May 6, 2013
By Rosemary Purcell, University of Melbourne
But how big a problem is online abuse and harassment, and is it serious enough to warrant this level of attention and concern?
Not according to current research, but prevalence studies are thin. For example cyberstalking, which involves repeated, unwanted contacts via the internet, email and other communication technologies, is relatively uncommon. Only 5-10% of stalking victims report having been cyberstalked. Instead, most stalking occurs offline, where victims are followed, kept under surveillance, intruded upon at home or work, and harassed via phone calls.
A wealth of opportunity
The concern about online abuse appears to be driven more by the potential, rather than actual size of the problem. More than half a billion people worldwide share information every day about their lives on Facebook alone, let alone other social media platforms such as Twitter or LinkedIn. The scope for abuse is immense, whether via isolated instances of inflammatory and offensive postings (“trolling”) or more relentless campaigns of cyber-bullying or stalking.
The very nature of cyber abuse or stalking may promote the behaviour, as it’s pursued in private and often with anonymity (although as the recent “trolling” cases demonstrate, beliefs in anonymity may be misplaced). In online environments that lack an obvious social context, or rules or norms that might otherwise inhibit deviant behaviour, online abuse and harassment may appear “unaccountable” to some individuals and therefore more feasible.
That said, in the non-cyber world, many people abuse, bully, harass or stalk others regardless of social and moral conventions.
More research is needed to understand the nature and prevalence of all forms of online abuse. But online services that are designed to help victims of online abuse and cyberstalking (such as CyberAngels) report a steady increase in requests for assistance.
Online is still real
Issues of prevalence aside, online abuse in all its guises is a serious form of violence. The most common forms of cyberstalking include publishing potentially damaging or embarrassing personal information online or via email, spreading false or malicious rumours about the victim and gathering information about a victim (their home address, phone number, photos of friends or relatives and so on).
The sense of violation caused by these acts is damage enough to the victim and likely to be amplified when the abuse is shared widely via social media. Research clearly indicates that cyberstalking does not differ from its physical world counterpart in terms of the impact on victims.
Victims of both can suffer emotional damage, including profound feelings of mistrust, helplessness, depression, anger and even paranoia, as they live in anticipation of the next potential invasion of privacy or abusive contact.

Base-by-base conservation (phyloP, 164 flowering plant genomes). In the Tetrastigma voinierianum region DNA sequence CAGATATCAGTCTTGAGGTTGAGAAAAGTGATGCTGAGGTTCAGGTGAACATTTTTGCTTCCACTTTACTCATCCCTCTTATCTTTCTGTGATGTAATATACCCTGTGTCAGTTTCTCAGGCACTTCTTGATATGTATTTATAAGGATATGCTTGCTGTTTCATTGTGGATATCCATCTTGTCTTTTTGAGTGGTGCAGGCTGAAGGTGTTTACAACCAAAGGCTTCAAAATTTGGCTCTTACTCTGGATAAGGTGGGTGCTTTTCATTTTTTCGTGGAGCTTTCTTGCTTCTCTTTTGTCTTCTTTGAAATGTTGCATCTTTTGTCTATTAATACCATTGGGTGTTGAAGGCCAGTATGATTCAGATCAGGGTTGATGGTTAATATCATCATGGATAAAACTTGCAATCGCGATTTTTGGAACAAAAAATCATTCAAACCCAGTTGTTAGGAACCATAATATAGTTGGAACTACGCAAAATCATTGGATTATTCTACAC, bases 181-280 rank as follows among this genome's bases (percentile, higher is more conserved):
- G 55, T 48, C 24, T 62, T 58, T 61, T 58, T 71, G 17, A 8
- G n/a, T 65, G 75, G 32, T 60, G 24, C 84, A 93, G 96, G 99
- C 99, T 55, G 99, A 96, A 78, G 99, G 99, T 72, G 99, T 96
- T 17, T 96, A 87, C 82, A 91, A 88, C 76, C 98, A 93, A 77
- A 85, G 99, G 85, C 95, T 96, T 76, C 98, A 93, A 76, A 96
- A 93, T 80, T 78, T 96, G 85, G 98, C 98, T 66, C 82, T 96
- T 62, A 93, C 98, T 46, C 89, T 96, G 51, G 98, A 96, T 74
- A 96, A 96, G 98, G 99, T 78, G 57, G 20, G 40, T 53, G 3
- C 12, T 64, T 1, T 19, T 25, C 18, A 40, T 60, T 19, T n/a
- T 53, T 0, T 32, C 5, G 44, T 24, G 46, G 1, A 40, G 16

Just switch off?
That’s often helpful in the short term, if only to re-group” and remove yourself from the abuse. What’s more critical in these situations is self-control. People who are subjected to online abuse, harassment or stalking should avoid any further contact or confrontation with the perpetrator. These people thrive on attention and any reply or response to the abuse is almost guaranteed to be met with ‘more of the same’. Restraint is easier said than done. But this strategy is one of the most effective ways of bringing harassment and stalking to an end.
In addition, most Australian states and territories have laws that could be used as a legal remedy to address these forms of online abuse.
A new world order…
The explosion in the use of social media and a relaxation in inhibitions about sharing personal information online have presented challenges and made mindfulness about practical protections more relevant. Critical strategies to enhance safety online include:
- Being continually vigilant about the privacy settings on social media accounts. This is often not a straightforward process of merely ticking a box (Facebook, for example has more than 100 privacy setting combinations).
- Consider deactivating “Location Settings”, as this can allow anyone to know your real time locations, and lead them there via Google maps
- Resist the urge to regularly ‘check-in’ as this gives an insight into your daily habits;
- Be aware that new features such as Facebook’s “Timeline” allows people to trawl back through your entire online history, including the days when we were all a little less social media savvy
- Google yourself, and if any information that you regard as private is revealed, contact the website administrator and have them remove the details;
- Ask friends, family and acquaintances not to post any information about you that you regard as personal and private, including your contact details or photos;
- Don’t disclose anything online that you wouldn’t feel comfortable telling a stranger offline.
Rosemary Purcell receives funding from the National Health and Medical Research Council.
- Personal anguish suggests new laws are needed to punish cyber bullies (I-view, transcript)
- BBC broadcaster documents the obsessive tirade of online abuse he received (I-view, Youtube)